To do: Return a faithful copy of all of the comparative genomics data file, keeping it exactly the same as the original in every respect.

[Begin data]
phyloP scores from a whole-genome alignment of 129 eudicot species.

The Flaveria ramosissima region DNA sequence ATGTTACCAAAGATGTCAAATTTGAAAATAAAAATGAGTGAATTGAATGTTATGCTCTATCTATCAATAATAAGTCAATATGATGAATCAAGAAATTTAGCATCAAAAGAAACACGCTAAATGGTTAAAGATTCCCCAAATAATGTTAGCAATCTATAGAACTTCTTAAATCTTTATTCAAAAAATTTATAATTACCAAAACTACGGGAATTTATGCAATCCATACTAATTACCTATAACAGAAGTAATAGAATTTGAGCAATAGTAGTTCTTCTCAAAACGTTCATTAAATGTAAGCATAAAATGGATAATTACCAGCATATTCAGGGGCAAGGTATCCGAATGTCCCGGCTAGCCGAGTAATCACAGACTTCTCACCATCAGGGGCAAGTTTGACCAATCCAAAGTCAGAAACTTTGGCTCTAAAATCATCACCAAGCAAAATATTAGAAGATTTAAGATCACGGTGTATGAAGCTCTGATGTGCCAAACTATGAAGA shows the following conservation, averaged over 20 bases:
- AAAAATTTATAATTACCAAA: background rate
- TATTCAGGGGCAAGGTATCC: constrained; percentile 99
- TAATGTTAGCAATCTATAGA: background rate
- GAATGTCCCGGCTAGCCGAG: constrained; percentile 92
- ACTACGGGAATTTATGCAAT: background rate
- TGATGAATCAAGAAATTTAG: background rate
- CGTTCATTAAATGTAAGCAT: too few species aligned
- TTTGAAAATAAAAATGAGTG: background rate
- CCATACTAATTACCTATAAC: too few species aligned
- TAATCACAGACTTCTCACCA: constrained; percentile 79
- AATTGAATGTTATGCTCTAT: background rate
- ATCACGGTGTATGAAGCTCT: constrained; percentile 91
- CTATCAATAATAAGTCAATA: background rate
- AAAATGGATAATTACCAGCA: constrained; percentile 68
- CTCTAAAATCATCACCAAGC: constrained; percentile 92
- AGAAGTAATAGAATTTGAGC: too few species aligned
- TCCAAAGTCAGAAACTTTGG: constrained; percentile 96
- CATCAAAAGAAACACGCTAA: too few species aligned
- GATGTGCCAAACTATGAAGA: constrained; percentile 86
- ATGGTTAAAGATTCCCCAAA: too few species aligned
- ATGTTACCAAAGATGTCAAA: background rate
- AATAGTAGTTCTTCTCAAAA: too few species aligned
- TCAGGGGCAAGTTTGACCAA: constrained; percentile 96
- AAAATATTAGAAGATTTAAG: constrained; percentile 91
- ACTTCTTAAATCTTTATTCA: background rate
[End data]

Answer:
phyloP scores from a whole-genome alignment of 129 eudicot species.

The Flaveria ramosissima region DNA sequence ATGTTACCAAAGATGTCAAATTTGAAAATAAAAATGAGTGAATTGAATGTTATGCTCTATCTATCAATAATAAGTCAATATGATGAATCAAGAAATTTAGCATCAAAAGAAACACGCTAAATGGTTAAAGATTCCCCAAATAATGTTAGCAATCTATAGAACTTCTTAAATCTTTATTCAAAAAATTTATAATTACCAAAACTACGGGAATTTATGCAATCCATACTAATTACCTATAACAGAAGTAATAGAATTTGAGCAATAGTAGTTCTTCTCAAAACGTTCATTAAATGTAAGCATAAAATGGATAATTACCAGCATATTCAGGGGCAAGGTATCCGAATGTCCCGGCTAGCCGAGTAATCACAGACTTCTCACCATCAGGGGCAAGTTTGACCAATCCAAAGTCAGAAACTTTGGCTCTAAAATCATCACCAAGCAAAATATTAGAAGATTTAAGATCACGGTGTATGAAGCTCTGATGTGCCAAACTATGAAGA shows the following conservation, averaged over 20 bases:
- AAAAATTTATAATTACCAAA: background rate
- TATTCAGGGGCAAGGTATCC: constrained; percentile 99
- TAATGTTAGCAATCTATAGA: background rate
- GAATGTCCCGGCTAGCCGAG: constrained; percentile 92
- ACTACGGGAATTTATGCAAT: background rate
- TGATGAATCAAGAAATTTAG: background rate
- CGTTCATTAAATGTAAGCAT: too few species aligned
- TTTGAAAATAAAAATGAGTG: background rate
- CCATACTAATTACCTATAAC: too few species aligned
- TAATCACAGACTTCTCACCA: constrained; percentile 79
- AATTGAATGTTATGCTCTAT: background rate
- ATCACGGTGTATGAAGCTCT: constrained; percentile 91
- CTATCAATAATAAGTCAATA: background rate
- AAAATGGATAATTACCAGCA: constrained; percentile 68
- CTCTAAAATCATCACCAAGC: constrained; percentile 92
- AGAAGTAATAGAATTTGAGC: too few species aligned
- TCCAAAGTCAGAAACTTTGG: constrained; percentile 96
- CATCAAAAGAAACACGCTAA: too few species aligned
- GATGTGCCAAACTATGAAGA: constrained; percentile 86
- ATGGTTAAAGATTCCCCAAA: too few species aligned
- ATGTTACCAAAGATGTCAAA: background rate
- AATAGTAGTTCTTCTCAAAA: too few species aligned
- TCAGGGGCAAGTTTGACCAA: constrained; percentile 96
- AAAATATTAGAAGATTTAAG: constrained; percentile 91
- ACTTCTTAAATCTTTATTCA: background rate